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OSLO On A Shoestring

OSLO On A Shoestring
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Even the locals complain about the cost of living in Norway, but as we discovered, it is possible to enjoy the delights of Oslo, Norway’s capital without breaking the bank. Many of its attractions are either free or inexpensive, and if you are over sixty, then by asking for an ‘honor rebatt’, (age reduction), prices often come down to a fraction of the full rate. This concession is treated seriously as the as older Norwegians are held in great respect; I was once politely told off for not asking for the age reduction when booking a rail ticket.

Even the locals complain about the cost of living in Norway, but as we discovered, it is possible to enjoy the delights of Oslo, Norway’s capital without breaking the bank. Many of its attractions are either free or inexpensive, and if you are over sixty, then by asking for an ‘honor rebatt’, (age reduction), prices often come down to a fraction of the full rate. This concession is treated seriously as the as older Norwegians are held in great respect; I was once politely told off for not asking for the age reduction when booking a rail ticket.

Public transport around Oslo may seem a tad expensive, especially if you are only planning to either make a single journey, or of short duration.  If you are planning to make multiple journeys, then the best idea is to buy a ticket covering the length of your stay.  We opted for a 48 hour ticket with which we were able travel on every form of transport from trams to the underground, with the exception of the harbour ferries, all around the city and into the surrounding forested hills of Nordmarka.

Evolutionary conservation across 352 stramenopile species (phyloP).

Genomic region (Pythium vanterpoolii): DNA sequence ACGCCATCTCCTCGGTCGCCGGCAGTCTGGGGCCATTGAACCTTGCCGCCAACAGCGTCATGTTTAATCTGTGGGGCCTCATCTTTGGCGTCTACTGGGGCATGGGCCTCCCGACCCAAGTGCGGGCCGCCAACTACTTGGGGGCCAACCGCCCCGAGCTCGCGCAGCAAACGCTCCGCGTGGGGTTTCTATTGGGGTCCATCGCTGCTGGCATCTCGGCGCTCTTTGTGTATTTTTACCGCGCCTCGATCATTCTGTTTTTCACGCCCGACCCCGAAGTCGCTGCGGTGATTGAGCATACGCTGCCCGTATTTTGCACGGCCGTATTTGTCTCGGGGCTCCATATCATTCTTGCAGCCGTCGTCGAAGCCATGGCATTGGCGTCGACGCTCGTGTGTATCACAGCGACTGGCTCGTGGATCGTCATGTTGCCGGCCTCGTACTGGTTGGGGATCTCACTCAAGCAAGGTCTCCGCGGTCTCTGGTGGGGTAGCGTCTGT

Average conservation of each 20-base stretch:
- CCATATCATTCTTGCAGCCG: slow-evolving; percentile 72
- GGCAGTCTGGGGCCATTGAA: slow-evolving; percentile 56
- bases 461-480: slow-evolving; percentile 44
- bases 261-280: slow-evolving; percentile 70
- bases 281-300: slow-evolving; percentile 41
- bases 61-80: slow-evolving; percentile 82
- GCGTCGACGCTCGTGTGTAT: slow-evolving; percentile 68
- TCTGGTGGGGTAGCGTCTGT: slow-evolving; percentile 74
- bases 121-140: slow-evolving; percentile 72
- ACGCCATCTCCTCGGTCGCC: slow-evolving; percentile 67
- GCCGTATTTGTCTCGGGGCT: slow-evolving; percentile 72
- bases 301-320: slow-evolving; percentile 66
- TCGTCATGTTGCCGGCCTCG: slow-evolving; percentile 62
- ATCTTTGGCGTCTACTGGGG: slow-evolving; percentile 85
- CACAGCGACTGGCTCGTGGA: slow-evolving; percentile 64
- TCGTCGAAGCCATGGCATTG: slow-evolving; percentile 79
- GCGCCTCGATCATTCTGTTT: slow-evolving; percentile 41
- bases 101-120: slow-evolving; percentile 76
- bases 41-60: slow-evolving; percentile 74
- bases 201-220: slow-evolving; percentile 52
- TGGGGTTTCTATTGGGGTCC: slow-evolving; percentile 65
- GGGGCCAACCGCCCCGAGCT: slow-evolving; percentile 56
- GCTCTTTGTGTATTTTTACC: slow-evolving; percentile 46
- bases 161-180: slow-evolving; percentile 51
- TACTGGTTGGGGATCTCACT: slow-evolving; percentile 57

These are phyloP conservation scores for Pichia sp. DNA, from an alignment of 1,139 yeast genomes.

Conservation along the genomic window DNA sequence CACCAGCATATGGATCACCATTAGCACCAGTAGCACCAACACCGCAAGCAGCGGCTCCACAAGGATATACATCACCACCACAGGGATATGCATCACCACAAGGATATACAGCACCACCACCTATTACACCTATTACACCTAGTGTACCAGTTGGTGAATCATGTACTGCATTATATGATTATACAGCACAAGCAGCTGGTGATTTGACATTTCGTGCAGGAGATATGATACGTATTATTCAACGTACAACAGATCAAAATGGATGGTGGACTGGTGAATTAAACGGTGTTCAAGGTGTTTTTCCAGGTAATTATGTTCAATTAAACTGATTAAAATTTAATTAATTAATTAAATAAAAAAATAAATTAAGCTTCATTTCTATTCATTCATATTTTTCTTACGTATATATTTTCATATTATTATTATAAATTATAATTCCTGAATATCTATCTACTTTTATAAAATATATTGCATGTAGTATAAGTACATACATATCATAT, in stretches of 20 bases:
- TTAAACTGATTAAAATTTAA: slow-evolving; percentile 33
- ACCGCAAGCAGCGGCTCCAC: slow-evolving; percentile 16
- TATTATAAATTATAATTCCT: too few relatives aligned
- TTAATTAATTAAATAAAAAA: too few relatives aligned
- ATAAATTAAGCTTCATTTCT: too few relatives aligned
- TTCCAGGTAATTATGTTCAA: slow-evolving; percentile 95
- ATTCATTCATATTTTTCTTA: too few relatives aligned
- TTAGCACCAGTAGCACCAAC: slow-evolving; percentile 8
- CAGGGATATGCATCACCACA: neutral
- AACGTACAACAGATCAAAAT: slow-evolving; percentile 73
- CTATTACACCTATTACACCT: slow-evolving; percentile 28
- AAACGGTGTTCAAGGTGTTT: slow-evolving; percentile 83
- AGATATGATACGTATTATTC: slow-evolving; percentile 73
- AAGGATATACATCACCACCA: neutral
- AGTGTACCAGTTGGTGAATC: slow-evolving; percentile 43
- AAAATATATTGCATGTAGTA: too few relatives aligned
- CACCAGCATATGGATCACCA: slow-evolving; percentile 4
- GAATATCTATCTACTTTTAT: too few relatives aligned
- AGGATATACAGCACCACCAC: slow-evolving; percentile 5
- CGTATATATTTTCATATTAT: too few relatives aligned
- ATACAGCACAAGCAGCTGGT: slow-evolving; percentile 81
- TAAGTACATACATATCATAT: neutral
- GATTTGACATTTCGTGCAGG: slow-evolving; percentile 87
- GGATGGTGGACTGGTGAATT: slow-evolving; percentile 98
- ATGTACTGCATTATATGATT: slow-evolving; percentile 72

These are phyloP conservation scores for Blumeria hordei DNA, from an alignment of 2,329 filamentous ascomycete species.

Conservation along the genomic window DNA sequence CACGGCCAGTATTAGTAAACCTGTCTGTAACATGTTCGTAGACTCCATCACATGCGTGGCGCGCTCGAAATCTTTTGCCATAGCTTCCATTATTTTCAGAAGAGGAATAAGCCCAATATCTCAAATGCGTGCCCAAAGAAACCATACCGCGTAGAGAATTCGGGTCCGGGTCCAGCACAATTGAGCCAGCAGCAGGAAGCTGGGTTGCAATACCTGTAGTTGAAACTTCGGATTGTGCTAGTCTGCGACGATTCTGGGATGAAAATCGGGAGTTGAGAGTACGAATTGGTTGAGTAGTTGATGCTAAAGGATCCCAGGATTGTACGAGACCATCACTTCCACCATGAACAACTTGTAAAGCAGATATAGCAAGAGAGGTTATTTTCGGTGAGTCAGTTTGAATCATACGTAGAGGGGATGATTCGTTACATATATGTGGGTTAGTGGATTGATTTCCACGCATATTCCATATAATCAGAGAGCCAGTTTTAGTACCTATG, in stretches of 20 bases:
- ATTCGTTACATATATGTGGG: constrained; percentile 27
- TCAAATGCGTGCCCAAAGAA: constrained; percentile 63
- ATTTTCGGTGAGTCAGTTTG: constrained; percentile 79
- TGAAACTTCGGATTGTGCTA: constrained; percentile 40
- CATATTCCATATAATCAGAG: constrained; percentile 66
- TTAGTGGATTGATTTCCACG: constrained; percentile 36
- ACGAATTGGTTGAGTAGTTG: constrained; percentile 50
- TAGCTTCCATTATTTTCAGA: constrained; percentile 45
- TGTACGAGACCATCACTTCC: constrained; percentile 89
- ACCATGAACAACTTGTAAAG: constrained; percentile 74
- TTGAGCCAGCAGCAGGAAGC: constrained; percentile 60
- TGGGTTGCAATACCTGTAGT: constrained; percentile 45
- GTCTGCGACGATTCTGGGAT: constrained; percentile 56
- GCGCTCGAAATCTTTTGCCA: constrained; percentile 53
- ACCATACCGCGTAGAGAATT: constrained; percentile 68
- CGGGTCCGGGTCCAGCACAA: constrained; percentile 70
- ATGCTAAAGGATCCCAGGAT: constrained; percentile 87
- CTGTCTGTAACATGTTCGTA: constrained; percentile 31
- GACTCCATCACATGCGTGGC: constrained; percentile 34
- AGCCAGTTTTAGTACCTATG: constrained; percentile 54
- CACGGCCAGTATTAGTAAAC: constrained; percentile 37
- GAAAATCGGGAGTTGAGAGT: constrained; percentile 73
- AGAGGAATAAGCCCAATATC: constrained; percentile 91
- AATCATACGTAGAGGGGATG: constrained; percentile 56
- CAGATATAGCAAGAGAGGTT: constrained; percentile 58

Using the magic phrase we took the express train from Oslo’s Gardemoen airport for the 45 kilometre ride into the city’s updated Central Station.  This station is adjacent to the old Ost Bannen Station (east station) which has been converted into a shopping mall, together with hotels and restaurants. The stations old and new stand beside the Jernbanetorget, (station plaza), the central hub for the city’s efficient transport network.  It also doubles as the equivalent to London’s Speaker’s Corner where politely spoken public meetings state their case beside a huge bronze tiger.